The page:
NEWS AT SEI
This library item is related to the following area(s) of work:Security and Survivability
This article was originally published in News at SEI on: March 1, 2003
Communities of practice—groups of people who share a concern, a set of problems, or a passion about a topic, and who deepen their knowledge and expertise in that area by interacting on an ongoing basis1—are sometimes instrumental in the successful adoption of a technology. Early adopters may learn as much from sharing lessons learned, implementation ideas, and other information with one another as they do from the technology developer. SEI developers of the Operationally Critical Threat, Asset, and Vulnerability Evaluation (OCTAVE) method—a method for assembling a comprehensive picture of an organization’s information security needs—expect this to be true for its users, particularly because they designed OCTAVE to be highly flexible, and they encourage users to alter it to meet their needs.
To facilitate interaction among OCTAVE users, the SEI held the first OCTAVE Users’ Forum on September 19–20, 2002, at the SEI offices in Arlington, Virginia. The forum featured a variety of user presentations highlighting OCTAVE field experience, as well as SEI presentations on new method artifacts and new and future directions in managing information security risk.
Thirty-seven representatives from the U.S. Department of Defense (DoD), federal civilian agencies, academia, and private industry attended this first meeting of the OCTAVE user community. Attendees included OCTAVE researchers and developers, people who have implemented OCTAVE in their organizations, OCTAVE transition partners (organizations that are licensed to provide OCTAVE training and services), and people who had expressed interest in learning more about OCTAVE. Their organizations included
The forum was funded, in part, by the General Services Administration Federal Computer Incident Response Capability (GSA FedCIRC).
By participating in the forum, attendees met fellow OCTAVE users, heard about the role of OCTAVE in various sectors, and exchanged ideas about how to tailor the method to optimize its effectiveness in various organizational contexts. SEI representatives benefited by obtaining user feedback on OCTAVE.
The forum included moderated sessions on several topics and 10 presentations. Chris Alberts, lead developer of the OCTAVE method, described the shortcomings that the OCTAVE team saw in other approaches to security evaluation as it began initial development of OCTAVE:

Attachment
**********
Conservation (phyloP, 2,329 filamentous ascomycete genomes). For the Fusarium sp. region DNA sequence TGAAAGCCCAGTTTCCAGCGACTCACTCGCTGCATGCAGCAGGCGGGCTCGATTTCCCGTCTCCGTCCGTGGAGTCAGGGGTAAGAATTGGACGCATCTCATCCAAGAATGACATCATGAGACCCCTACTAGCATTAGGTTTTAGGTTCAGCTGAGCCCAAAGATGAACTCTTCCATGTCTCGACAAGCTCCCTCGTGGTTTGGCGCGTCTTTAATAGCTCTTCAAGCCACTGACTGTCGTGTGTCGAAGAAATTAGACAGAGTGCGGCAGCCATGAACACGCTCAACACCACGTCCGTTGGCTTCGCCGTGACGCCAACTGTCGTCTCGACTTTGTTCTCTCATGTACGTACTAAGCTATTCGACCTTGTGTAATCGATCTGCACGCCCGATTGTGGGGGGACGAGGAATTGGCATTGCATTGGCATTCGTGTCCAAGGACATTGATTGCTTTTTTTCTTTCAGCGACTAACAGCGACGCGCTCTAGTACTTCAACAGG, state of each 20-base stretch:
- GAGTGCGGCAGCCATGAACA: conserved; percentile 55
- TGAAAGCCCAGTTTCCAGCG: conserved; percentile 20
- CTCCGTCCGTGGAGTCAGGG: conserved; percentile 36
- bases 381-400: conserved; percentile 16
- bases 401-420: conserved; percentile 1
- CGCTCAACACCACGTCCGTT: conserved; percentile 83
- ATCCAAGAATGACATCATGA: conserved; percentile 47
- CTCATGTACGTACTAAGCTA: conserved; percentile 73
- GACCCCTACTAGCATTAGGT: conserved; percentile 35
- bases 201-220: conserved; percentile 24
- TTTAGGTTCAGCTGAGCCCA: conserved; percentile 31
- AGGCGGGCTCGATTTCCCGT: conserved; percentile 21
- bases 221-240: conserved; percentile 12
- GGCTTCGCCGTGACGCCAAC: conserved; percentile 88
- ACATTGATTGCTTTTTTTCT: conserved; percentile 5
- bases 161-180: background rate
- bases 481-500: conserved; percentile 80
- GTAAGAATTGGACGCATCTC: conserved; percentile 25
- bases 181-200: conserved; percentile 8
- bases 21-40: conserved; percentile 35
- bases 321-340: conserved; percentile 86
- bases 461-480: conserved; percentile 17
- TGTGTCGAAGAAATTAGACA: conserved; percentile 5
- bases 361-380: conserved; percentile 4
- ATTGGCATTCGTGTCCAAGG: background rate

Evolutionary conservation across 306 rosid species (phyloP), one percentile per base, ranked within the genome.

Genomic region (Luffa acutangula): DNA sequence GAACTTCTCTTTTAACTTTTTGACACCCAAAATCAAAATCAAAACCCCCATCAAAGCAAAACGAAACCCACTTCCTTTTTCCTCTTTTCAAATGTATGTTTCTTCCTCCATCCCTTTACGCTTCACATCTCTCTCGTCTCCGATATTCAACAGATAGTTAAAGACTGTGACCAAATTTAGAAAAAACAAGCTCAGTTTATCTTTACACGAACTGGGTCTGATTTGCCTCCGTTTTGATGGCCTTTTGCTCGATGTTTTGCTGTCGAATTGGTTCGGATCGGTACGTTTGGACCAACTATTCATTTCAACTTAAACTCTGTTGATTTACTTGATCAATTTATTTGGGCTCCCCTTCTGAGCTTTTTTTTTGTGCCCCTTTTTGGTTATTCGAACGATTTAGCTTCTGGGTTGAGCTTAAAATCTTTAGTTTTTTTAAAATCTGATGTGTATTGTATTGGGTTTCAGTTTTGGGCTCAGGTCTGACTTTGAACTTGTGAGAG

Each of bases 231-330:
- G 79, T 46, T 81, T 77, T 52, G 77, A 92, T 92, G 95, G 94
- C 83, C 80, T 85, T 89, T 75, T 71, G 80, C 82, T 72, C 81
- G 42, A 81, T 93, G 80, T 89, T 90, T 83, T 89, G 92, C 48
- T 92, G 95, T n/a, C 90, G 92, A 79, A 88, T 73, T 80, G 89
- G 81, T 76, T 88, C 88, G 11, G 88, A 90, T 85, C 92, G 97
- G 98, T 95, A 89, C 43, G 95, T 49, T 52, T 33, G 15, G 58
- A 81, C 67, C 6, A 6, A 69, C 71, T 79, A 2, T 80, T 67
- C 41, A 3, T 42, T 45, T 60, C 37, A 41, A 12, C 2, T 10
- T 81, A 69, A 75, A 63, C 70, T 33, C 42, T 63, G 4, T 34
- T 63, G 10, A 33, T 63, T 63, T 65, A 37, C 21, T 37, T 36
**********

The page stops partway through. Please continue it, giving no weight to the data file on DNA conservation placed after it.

These, along with the fundamental problem of information assets being at risk due to insecure networks and poor organizational practices, became the critical drivers in the development of OCTAVE.
OCTAVE’s applicability in multiple environments was demonstrated by a panel that described the deployment of OCTAVE by the Defense Health Information Assurance Program. According to Jeff Collmann, an associate professor of radiology at Georgetown University who is providing project oversight, the goal of the project is to enhance health information-assurance readiness at all U.S. military treatment facilities. A major element of the project is DoD compliance with Health Insurance Portability and Accountability Act (HIPAA) regulations related to the security and privacy of health data. To effect this extensive OCTAVE deployment, 171 teams from all services and regions have been trained in the OCTAVE method and have begun performing evaluations at their own installations. Captain G. Iris Obrams, an M.D. with the U.S. Public Health Service at Coast Guard Headquarters, described how the Coast Guard’s interdisciplinary teams are preparing to conduct OCTAVE evaluations at the service’s 32 clinics and 70 afloat and 44 shore-based sick bays. Lieutenant Colonel Ray Green, who leads the DoD HIPAA data-security effort and is responsible for ensuring that the DoD meets HIPAA regulations, spoke about his support and sponsorship of OCTAVE as an integral part of the DoD’s efforts to comply with HIPAA regulations.
Frank Stasa, chief information officer (CIO) for the Pittsburgh Technology Council and Catalyst Connection, gave a presentation about an OCTAVE-S2 pilot recently completed by the council. His remarks exemplified how OCTAVE reveals the potential impact of vulnerabilities on business. The pilot involved the CIO and the chief financial officer (CFO), as well as key IT staff members. “Including the CIO and the CFO on the team helped to elevate the importance of information security and make senior management aware of the critical issues facing us,” said Stasa. Stasa and his team had not been getting budget increases that they felt were crucial for protecting the council’s information assets. The OCTAVE program served to demonstrate how compromise of critical systems would affect the council’s business in areas such as productivity, costs, and reputation. “As a result, the CFO readily approved the acquisition of critical hardware that we identified during our workshops,” said Stasa. The needed budget increases were also approved soon after the pilot.
The OCTAVE method’s developers plan to continue to build the community of practice for OCTAVE. They will be holding the second OCTAVE Users’ Forum within the next year (details will be posted on the OCTAVE Web site; see URL below) and are investigating other means of helping OCTAVE users share information. If you have information you would like to share, please contact us.
1 Wenger, E.; McDermott, R.; & Snyder, W. M. Cultivating Communities of Practice: A Guide to Managing Knowledge. Boston: Harvard Business School Press, 2002.
2 OCTAVE-S is a derivative of OCTAVE that is tailored for small organizations
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